Skin Cancer Stages / Staging
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Cancer staging is the process of finding out how advanced and widespread a cancer has become.
Staging may depend on the type of cancer. For non-melanoma skin cancers that have a low likelihood of spreading, like basal cell or squamous cell carcinomas, the staging process may not be necessary. Melanomas are more likely to spread quickly, so the skin cancer staging process becomes a very useful tool when it comes time to plan for treatment:
- Non-melanoma Skin Cancers - Basal cell carcinomas rarely spread and may not be staged. The chance that squamous cell carcinomas will spread is slightly higher and may be staged using the American Joint Committee on Cancer (AJCC) TNM System.
- Melanoma - Melanomas are more aggressive and likely to spread. This type of skin cancer is usually staged by the AJCC TNM system or the Clark levels. Read more about the melanoma skin cancer stages.
TNM System of Skin Cancer Staging
The American Joint Commission on Cancer has developed a uniform system for describing the stages of skin cancer. This system allows doctors to determine how advanced a skin cancer is, and to share that information with each other in a meaningful way. This system, known as the TNM system, is composed of three key pieces of information:
- Tumor (T) describes the tumor’s size, location and how deep it has grown into the skin.
- Nodes (N) indicates whether or not cancer cells have spread to nearby lymph nodes, or the channels connecting the lymph nodes.
- Metastasis (M) refers to whether the cancer cells have spread to distant organs.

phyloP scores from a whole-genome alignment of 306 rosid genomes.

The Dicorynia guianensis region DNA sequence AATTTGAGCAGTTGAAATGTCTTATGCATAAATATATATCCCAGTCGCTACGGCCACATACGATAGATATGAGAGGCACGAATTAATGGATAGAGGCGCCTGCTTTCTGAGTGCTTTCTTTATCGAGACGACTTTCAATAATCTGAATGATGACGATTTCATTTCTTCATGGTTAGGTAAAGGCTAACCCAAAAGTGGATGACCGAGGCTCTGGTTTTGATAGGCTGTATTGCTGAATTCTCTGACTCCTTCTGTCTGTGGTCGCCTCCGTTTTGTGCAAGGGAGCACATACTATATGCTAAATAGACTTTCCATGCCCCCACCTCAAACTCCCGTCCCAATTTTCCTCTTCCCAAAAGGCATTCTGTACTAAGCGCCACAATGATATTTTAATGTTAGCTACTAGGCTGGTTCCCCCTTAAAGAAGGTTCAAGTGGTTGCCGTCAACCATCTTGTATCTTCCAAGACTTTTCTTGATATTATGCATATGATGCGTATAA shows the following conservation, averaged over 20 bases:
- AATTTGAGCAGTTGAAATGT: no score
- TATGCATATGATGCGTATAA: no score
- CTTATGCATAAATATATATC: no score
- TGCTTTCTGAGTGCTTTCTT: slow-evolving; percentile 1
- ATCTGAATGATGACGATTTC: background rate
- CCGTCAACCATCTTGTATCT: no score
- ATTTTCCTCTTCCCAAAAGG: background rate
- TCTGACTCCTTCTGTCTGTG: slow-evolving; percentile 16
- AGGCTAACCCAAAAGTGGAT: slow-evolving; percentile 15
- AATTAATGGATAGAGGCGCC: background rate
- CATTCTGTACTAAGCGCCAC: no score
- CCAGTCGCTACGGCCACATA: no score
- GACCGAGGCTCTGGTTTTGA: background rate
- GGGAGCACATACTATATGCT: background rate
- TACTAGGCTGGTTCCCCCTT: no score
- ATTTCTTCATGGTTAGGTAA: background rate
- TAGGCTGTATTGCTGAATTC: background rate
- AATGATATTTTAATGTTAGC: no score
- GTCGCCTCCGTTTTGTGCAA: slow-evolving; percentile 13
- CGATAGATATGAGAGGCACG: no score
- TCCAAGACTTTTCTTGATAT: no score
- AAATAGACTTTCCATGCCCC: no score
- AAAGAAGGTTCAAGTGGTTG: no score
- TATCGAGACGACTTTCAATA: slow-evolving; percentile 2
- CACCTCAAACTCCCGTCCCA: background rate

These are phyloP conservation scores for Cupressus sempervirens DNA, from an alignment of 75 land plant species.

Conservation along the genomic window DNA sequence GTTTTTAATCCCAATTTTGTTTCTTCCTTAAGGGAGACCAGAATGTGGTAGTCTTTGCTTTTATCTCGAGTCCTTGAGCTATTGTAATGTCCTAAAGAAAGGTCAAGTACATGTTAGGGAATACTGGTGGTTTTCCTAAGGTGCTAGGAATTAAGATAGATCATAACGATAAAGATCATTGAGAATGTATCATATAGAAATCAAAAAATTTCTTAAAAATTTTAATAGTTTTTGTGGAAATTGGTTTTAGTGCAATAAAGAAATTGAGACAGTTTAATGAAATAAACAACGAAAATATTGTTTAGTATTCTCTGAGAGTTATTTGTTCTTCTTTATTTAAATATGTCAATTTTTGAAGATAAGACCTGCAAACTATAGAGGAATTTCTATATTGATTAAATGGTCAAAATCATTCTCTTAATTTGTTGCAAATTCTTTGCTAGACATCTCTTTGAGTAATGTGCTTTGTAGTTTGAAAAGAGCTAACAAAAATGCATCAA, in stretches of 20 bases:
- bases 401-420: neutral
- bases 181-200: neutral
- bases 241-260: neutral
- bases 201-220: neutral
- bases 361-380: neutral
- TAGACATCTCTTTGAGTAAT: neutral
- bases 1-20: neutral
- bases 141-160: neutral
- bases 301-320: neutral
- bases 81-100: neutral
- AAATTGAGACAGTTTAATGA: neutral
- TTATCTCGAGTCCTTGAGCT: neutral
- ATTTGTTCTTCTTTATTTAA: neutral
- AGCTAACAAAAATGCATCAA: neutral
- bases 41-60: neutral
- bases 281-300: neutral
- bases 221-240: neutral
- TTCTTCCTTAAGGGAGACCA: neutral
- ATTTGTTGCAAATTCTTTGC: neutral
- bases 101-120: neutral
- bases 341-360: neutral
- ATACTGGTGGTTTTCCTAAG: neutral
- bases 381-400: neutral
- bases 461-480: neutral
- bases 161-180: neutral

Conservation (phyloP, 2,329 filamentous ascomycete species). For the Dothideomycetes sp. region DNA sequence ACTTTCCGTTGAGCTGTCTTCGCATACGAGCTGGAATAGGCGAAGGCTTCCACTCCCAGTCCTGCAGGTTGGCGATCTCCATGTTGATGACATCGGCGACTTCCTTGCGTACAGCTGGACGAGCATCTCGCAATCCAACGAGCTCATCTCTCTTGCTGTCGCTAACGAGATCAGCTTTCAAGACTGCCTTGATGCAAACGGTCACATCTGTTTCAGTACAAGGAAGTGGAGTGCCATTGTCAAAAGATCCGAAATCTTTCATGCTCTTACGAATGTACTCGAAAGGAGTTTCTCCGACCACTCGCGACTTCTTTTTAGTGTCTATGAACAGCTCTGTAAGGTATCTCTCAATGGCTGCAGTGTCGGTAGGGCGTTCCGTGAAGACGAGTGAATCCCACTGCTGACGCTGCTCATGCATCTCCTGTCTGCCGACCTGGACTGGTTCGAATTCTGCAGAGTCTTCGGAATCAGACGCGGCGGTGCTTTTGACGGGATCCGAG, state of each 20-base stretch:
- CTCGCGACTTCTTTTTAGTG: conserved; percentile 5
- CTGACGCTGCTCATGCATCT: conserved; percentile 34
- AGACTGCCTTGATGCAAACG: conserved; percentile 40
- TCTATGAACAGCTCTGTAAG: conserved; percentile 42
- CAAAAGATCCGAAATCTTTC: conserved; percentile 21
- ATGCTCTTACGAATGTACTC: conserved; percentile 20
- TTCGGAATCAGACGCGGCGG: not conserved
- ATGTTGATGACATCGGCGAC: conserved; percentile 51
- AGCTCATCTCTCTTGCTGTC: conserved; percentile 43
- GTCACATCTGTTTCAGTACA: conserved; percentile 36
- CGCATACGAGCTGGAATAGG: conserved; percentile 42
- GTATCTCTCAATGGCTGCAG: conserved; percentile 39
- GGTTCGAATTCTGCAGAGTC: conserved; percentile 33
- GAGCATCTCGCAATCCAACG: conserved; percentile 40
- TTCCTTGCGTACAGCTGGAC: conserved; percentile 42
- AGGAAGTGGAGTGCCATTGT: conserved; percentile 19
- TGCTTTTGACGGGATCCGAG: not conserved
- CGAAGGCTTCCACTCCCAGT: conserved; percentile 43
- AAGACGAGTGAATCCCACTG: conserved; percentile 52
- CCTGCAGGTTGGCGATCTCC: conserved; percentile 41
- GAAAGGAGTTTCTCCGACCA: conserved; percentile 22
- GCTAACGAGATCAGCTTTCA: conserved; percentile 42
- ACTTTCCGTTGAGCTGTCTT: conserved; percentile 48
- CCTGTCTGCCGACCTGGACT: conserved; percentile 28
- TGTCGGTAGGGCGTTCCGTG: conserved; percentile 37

TNM Stage Grouping
Each type of skin cancer has slightly different staging criteria. After the TNM components have been scored, an overall stage will be determined. In general, the stages of skin cancer are as follows:
- Stage 0 - The cancer cells are confined to the epidermis (the top layer of the skin) and have not spread. At this stage, the cancer is usually cured by surgery.
- Stage I – The cancer cells have grown deeper into the skin, but have not spread to the lymph nodes or other parts of the body.
- Stage II – The cancer cells have grown deeper into the skin, or have more high-risk features, but have not spread to the lymph nodes or beyond.
- Stage III – The cancer cells have spread to nearby lymph nodes, but not to distant organs.
- Stage IV – The cancer cells have spread beyond the skin and regional lymph nodes to distant organs such as the liver, lungs or brain or distant lymph nodes and areas of the skin.
This skin cancer staging information, as well as your medical history and other relevant factors will be carefully reviewed by your care team at CTCA to develop a customized treatment plan for you.
To learn more about the specific staging system for each type of skin cancer, see:
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